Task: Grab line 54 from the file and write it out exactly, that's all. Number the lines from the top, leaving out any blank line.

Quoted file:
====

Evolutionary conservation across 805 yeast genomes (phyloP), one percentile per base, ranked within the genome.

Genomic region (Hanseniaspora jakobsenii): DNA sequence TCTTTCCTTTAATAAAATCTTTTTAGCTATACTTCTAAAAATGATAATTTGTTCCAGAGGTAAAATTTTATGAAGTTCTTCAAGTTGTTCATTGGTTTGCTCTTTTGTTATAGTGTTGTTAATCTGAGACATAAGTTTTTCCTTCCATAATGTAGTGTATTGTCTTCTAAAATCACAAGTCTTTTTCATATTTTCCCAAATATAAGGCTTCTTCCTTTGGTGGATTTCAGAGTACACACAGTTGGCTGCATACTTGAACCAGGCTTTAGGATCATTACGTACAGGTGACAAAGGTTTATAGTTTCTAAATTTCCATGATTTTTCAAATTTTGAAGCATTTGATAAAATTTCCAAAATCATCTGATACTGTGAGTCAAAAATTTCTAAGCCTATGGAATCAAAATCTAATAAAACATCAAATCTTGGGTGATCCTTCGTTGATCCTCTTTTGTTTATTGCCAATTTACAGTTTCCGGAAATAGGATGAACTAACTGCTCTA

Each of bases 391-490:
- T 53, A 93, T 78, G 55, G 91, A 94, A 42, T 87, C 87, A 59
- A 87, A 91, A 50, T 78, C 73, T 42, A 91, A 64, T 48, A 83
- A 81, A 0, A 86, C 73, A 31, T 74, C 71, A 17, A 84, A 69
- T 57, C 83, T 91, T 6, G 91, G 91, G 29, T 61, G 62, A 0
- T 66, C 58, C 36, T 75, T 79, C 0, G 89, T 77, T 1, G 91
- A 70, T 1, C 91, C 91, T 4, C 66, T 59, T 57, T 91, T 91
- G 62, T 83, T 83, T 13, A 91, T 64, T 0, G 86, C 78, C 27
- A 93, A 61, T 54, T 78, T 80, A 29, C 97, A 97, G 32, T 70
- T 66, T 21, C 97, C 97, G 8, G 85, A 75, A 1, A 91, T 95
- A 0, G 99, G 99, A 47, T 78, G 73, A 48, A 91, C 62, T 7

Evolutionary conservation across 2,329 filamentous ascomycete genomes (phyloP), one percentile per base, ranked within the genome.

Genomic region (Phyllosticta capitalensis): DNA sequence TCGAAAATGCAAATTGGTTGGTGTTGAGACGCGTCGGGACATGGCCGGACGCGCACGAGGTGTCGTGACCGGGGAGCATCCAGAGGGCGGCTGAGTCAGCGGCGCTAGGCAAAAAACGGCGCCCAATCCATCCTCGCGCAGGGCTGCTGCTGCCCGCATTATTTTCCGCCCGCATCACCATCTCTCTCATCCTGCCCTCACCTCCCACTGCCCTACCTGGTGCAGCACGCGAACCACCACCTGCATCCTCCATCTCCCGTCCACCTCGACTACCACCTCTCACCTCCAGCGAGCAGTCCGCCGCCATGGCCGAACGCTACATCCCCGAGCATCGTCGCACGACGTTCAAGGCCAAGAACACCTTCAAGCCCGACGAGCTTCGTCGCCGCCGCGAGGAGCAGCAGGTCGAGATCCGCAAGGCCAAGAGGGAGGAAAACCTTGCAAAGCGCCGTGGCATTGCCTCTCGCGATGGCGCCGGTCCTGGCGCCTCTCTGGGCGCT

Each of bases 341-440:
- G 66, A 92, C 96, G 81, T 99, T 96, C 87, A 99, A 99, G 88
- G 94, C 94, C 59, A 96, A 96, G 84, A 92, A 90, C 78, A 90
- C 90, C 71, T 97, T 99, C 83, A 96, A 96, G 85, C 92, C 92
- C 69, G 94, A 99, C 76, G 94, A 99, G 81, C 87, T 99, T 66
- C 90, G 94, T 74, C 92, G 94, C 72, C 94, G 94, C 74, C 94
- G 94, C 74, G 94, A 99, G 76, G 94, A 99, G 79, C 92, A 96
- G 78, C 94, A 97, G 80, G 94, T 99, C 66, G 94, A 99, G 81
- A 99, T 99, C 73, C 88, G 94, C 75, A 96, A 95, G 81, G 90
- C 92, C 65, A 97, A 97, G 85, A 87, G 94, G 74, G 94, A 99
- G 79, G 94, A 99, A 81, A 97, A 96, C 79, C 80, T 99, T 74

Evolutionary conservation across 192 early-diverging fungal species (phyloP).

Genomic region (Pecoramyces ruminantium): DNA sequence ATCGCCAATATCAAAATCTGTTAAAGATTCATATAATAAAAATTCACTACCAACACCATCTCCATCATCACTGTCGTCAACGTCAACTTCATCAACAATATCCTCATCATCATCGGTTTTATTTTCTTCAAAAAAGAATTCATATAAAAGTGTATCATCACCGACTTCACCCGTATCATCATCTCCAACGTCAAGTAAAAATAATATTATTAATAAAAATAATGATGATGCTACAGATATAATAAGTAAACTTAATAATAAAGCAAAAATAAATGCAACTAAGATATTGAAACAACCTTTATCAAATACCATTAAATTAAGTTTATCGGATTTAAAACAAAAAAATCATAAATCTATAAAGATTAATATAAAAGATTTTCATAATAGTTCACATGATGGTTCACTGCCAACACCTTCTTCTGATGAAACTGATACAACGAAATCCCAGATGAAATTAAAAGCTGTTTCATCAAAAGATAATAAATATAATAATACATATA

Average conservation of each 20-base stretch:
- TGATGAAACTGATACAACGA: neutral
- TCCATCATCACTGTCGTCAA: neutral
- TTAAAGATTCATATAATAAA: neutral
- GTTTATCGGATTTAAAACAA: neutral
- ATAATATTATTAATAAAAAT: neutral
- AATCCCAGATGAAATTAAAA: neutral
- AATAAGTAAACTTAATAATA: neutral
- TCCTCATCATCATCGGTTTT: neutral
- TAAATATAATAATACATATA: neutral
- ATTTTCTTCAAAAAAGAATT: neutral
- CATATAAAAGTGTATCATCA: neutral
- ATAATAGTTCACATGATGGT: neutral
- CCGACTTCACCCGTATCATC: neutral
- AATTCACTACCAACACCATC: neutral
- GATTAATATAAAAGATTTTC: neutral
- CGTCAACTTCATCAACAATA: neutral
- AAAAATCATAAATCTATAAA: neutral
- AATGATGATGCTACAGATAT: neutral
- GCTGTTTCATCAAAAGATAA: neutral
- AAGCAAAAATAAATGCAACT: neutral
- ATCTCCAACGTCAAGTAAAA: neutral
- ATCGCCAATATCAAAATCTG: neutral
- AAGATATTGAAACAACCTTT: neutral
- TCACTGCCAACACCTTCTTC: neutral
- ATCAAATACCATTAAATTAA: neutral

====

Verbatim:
- ATCAAATACCATTAAATTAA: neutral